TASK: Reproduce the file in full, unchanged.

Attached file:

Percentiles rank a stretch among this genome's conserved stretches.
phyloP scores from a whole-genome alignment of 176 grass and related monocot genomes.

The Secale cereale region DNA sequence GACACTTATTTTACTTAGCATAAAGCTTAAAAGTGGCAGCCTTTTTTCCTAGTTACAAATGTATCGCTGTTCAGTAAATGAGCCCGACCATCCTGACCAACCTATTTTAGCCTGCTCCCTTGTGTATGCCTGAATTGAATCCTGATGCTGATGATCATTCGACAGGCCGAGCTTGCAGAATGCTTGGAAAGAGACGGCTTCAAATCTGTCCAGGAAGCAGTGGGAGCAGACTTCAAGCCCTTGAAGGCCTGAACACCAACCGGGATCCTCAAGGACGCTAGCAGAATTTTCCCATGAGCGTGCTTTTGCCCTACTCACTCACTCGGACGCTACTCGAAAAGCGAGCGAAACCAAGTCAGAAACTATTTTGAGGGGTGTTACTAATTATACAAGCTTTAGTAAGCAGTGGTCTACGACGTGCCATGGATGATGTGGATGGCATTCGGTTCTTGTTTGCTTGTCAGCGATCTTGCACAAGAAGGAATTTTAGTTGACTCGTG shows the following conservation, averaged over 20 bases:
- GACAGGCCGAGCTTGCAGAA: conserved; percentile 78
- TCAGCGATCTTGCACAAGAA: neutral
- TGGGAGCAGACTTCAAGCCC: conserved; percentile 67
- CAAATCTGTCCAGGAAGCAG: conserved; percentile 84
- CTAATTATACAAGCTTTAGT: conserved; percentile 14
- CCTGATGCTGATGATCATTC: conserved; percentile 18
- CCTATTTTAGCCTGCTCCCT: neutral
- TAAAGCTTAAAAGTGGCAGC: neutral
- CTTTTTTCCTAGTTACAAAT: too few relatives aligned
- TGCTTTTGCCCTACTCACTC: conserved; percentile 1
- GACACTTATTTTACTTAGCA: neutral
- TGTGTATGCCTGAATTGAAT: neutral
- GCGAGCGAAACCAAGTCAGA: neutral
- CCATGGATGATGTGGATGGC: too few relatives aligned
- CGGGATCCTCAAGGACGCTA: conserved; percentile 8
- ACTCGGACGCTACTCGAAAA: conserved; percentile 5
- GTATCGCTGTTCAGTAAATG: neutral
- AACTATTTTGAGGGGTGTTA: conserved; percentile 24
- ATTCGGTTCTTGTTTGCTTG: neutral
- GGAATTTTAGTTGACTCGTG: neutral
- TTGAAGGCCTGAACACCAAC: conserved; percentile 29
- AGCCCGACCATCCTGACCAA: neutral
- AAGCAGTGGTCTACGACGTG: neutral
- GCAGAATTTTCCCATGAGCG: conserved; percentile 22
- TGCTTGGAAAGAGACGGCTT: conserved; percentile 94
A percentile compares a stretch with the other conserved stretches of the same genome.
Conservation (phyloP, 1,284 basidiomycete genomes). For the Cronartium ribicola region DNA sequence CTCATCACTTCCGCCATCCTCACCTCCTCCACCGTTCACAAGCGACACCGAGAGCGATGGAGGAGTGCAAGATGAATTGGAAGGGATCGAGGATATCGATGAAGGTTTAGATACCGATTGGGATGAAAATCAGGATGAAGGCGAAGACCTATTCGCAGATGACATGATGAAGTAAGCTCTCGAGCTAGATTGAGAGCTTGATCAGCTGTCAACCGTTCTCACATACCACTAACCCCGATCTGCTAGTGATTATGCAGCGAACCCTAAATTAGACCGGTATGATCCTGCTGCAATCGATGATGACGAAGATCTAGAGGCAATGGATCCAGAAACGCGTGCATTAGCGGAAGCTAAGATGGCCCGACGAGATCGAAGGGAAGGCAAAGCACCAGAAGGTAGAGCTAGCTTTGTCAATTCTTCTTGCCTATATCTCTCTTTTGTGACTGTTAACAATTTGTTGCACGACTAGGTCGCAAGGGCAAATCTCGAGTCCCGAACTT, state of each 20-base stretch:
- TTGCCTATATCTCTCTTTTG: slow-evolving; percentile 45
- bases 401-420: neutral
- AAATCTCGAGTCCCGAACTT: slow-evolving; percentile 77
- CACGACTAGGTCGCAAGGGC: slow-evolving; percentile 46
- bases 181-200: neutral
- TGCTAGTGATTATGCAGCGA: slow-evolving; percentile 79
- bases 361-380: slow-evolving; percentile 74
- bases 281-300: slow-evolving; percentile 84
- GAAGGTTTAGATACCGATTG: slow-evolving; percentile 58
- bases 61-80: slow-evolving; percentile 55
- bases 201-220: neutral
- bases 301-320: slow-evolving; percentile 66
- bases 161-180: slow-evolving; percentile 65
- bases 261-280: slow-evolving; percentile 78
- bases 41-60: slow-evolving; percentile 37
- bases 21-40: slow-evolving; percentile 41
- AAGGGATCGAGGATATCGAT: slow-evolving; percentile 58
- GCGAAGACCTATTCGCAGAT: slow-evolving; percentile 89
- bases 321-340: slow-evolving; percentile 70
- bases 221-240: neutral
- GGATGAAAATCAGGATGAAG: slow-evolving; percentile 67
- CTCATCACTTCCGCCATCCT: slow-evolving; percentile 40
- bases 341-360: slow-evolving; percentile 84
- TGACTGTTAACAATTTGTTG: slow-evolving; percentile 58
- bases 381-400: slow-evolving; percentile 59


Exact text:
Percentiles rank a stretch among this genome's conserved stretches.
phyloP scores from a whole-genome alignment of 176 grass and related monocot genomes.

The Secale cereale region DNA sequence GACACTTATTTTACTTAGCATAAAGCTTAAAAGTGGCAGCCTTTTTTCCTAGTTACAAATGTATCGCTGTTCAGTAAATGAGCCCGACCATCCTGACCAACCTATTTTAGCCTGCTCCCTTGTGTATGCCTGAATTGAATCCTGATGCTGATGATCATTCGACAGGCCGAGCTTGCAGAATGCTTGGAAAGAGACGGCTTCAAATCTGTCCAGGAAGCAGTGGGAGCAGACTTCAAGCCCTTGAAGGCCTGAACACCAACCGGGATCCTCAAGGACGCTAGCAGAATTTTCCCATGAGCGTGCTTTTGCCCTACTCACTCACTCGGACGCTACTCGAAAAGCGAGCGAAACCAAGTCAGAAACTATTTTGAGGGGTGTTACTAATTATACAAGCTTTAGTAAGCAGTGGTCTACGACGTGCCATGGATGATGTGGATGGCATTCGGTTCTTGTTTGCTTGTCAGCGATCTTGCACAAGAAGGAATTTTAGTTGACTCGTG shows the following conservation, averaged over 20 bases:
- GACAGGCCGAGCTTGCAGAA: conserved; percentile 78
- TCAGCGATCTTGCACAAGAA: neutral
- TGGGAGCAGACTTCAAGCCC: conserved; percentile 67
- CAAATCTGTCCAGGAAGCAG: conserved; percentile 84
- CTAATTATACAAGCTTTAGT: conserved; percentile 14
- CCTGATGCTGATGATCATTC: conserved; percentile 18
- CCTATTTTAGCCTGCTCCCT: neutral
- TAAAGCTTAAAAGTGGCAGC: neutral
- CTTTTTTCCTAGTTACAAAT: too few relatives aligned
- TGCTTTTGCCCTACTCACTC: conserved; percentile 1
- GACACTTATTTTACTTAGCA: neutral
- TGTGTATGCCTGAATTGAAT: neutral
- GCGAGCGAAACCAAGTCAGA: neutral
- CCATGGATGATGTGGATGGC: too few relatives aligned
- CGGGATCCTCAAGGACGCTA: conserved; percentile 8
- ACTCGGACGCTACTCGAAAA: conserved; percentile 5
- GTATCGCTGTTCAGTAAATG: neutral
- AACTATTTTGAGGGGTGTTA: conserved; percentile 24
- ATTCGGTTCTTGTTTGCTTG: neutral
- GGAATTTTAGTTGACTCGTG: neutral
- TTGAAGGCCTGAACACCAAC: conserved; percentile 29
- AGCCCGACCATCCTGACCAA: neutral
- AAGCAGTGGTCTACGACGTG: neutral
- GCAGAATTTTCCCATGAGCG: conserved; percentile 22
- TGCTTGGAAAGAGACGGCTT: conserved; percentile 94
A percentile compares a stretch with the other conserved stretches of the same genome.
Conservation (phyloP, 1,284 basidiomycete genomes). For the Cronartium ribicola region DNA sequence CTCATCACTTCCGCCATCCTCACCTCCTCCACCGTTCACAAGCGACACCGAGAGCGATGGAGGAGTGCAAGATGAATTGGAAGGGATCGAGGATATCGATGAAGGTTTAGATACCGATTGGGATGAAAATCAGGATGAAGGCGAAGACCTATTCGCAGATGACATGATGAAGTAAGCTCTCGAGCTAGATTGAGAGCTTGATCAGCTGTCAACCGTTCTCACATACCACTAACCCCGATCTGCTAGTGATTATGCAGCGAACCCTAAATTAGACCGGTATGATCCTGCTGCAATCGATGATGACGAAGATCTAGAGGCAATGGATCCAGAAACGCGTGCATTAGCGGAAGCTAAGATGGCCCGACGAGATCGAAGGGAAGGCAAAGCACCAGAAGGTAGAGCTAGCTTTGTCAATTCTTCTTGCCTATATCTCTCTTTTGTGACTGTTAACAATTTGTTGCACGACTAGGTCGCAAGGGCAAATCTCGAGTCCCGAACTT, state of each 20-base stretch:
- TTGCCTATATCTCTCTTTTG: slow-evolving; percentile 45
- bases 401-420: neutral
- AAATCTCGAGTCCCGAACTT: slow-evolving; percentile 77
- CACGACTAGGTCGCAAGGGC: slow-evolving; percentile 46
- bases 181-200: neutral
- TGCTAGTGATTATGCAGCGA: slow-evolving; percentile 79
- bases 361-380: slow-evolving; percentile 74
- bases 281-300: slow-evolving; percentile 84
- GAAGGTTTAGATACCGATTG: slow-evolving; percentile 58
- bases 61-80: slow-evolving; percentile 55
- bases 201-220: neutral
- bases 301-320: slow-evolving; percentile 66
- bases 161-180: slow-evolving; percentile 65
- bases 261-280: slow-evolving; percentile 78
- bases 41-60: slow-evolving; percentile 37
- bases 21-40: slow-evolving; percentile 41
- AAGGGATCGAGGATATCGAT: slow-evolving; percentile 58
- GCGAAGACCTATTCGCAGAT: slow-evolving; percentile 89
- bases 321-340: slow-evolving; percentile 70
- bases 221-240: neutral
- GGATGAAAATCAGGATGAAG: slow-evolving; percentile 67
- CTCATCACTTCCGCCATCCT: slow-evolving; percentile 40
- bases 341-360: slow-evolving; percentile 84
- TGACTGTTAACAATTTGTTG: slow-evolving; percentile 58
- bases 381-400: slow-evolving; percentile 59